Darkness and Light
By Leah and Megan
6 References to Darkness and Light
Lady Macbeth want's it to be the night after the killing of King Duncan so she can hide her dead from heaven and herself.
Lady Macbeth: Come, thick night, And pall thee in the dunnest smoke of hell, That my keen knife see not the wound it makes, Nor heaven peep through the blanket of the dark,To cry "Hold, hold!"
When Macbeth kills King Duncan there is not a star in the sky and he likes that because he thinks it will hide his own guilt from himself.
Macbeth: "There's husbandry in heaven; Their candles are all out."
After King Duncan's murder it is strangely dark which shows that something bad has happened and the new day doesn't want to start.
Ross: "By the clock, 'tis day, And yet dark night strangles the travelling lamp:"
The murder of Banquo takes place in the dark.
The first murderer: "Then stand with us. The west yet glimmers with some streaks of day;"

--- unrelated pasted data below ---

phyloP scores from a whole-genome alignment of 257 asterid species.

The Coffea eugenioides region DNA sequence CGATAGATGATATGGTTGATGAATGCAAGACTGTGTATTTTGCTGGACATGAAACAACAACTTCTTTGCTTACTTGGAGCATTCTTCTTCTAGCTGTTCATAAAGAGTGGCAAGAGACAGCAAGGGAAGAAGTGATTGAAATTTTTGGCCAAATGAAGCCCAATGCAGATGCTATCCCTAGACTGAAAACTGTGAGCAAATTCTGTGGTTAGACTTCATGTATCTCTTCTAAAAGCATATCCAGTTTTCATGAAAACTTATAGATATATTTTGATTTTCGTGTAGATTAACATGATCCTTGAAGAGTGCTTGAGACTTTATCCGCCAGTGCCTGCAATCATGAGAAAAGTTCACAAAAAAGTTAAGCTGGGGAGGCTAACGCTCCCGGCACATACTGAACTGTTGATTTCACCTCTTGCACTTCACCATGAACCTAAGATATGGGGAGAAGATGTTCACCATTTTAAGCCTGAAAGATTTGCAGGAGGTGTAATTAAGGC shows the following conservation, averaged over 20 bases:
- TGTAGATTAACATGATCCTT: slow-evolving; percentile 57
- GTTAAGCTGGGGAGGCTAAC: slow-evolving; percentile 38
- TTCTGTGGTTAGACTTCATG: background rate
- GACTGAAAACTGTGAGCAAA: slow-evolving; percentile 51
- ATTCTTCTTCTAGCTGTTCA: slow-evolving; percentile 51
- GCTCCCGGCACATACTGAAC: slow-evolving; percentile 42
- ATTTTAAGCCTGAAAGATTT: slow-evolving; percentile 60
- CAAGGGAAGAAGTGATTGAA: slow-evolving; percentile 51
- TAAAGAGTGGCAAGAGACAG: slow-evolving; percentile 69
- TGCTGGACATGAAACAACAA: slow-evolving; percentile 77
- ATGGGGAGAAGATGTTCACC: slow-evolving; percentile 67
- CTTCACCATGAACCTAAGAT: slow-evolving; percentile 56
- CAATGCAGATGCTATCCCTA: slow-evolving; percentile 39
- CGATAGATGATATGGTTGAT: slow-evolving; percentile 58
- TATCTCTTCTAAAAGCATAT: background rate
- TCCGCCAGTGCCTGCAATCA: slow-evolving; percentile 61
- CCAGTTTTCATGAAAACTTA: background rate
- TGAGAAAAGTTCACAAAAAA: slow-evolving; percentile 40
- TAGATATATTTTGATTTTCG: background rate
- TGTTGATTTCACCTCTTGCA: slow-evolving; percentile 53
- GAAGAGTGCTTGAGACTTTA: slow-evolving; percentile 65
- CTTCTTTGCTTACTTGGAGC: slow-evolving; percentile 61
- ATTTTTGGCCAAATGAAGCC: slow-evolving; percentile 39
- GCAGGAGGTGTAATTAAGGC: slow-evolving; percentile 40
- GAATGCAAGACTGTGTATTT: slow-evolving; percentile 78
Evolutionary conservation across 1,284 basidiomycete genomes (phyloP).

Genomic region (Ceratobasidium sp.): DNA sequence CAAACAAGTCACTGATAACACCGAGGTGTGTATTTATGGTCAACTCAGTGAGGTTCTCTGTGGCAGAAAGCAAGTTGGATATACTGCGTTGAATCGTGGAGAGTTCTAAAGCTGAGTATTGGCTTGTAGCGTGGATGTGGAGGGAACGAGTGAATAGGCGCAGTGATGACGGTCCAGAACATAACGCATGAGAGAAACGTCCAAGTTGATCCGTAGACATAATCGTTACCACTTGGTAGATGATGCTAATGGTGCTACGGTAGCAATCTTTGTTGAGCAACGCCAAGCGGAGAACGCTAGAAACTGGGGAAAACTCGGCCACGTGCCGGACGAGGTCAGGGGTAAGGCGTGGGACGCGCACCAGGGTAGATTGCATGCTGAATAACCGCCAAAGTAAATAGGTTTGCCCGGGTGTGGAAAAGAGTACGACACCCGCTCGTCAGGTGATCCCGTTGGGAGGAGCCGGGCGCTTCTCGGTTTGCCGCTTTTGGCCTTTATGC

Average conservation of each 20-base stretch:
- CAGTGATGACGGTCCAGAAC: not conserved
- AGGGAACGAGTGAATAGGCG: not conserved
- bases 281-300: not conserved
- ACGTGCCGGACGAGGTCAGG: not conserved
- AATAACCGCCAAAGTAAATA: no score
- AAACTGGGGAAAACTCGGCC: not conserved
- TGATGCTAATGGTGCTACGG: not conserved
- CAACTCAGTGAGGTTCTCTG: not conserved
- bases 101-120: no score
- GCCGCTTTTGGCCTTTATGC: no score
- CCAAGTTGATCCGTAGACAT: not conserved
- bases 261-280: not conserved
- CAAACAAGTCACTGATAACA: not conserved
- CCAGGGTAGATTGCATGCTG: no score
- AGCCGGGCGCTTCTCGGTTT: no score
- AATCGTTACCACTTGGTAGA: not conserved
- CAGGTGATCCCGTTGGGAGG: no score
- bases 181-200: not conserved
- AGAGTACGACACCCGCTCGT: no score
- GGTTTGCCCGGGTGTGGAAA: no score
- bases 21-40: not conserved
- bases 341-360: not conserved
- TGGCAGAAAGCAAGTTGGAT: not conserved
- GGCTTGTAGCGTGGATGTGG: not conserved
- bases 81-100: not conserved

Lady Macbeth sleepwalks in the darkness of night with a candle and she imagines she sees a spot of King Duncan's blood on her hand.
Lady Macbeth: "Out, damned spot! out, I say!—One: two: why, then, 'tis time to do't.—Hell is murky!—Fie, my lord, fie! a soldier, and afeard? What need we fear who knows it, when none can call our power to account?—Yet who would have thought the old man to have had so much blood in him?"
Macbeth starts out noble and good which is a symbol of light but later turns dark and selfish.
When Macbeth finds out that Lady Macbeth killed herself the light from the candle went out.
Macbeth: "And all our yesterdays have lighted fools the way to dusty death. Out, out, brief candle!"
"Macbeth Navigator: Themes: Sight, Light, Darkness, and Blindness." Macbeth
Navigator: Themes: Sight, Light, Darkness, and Blindness. N.p., n.d. Web. 17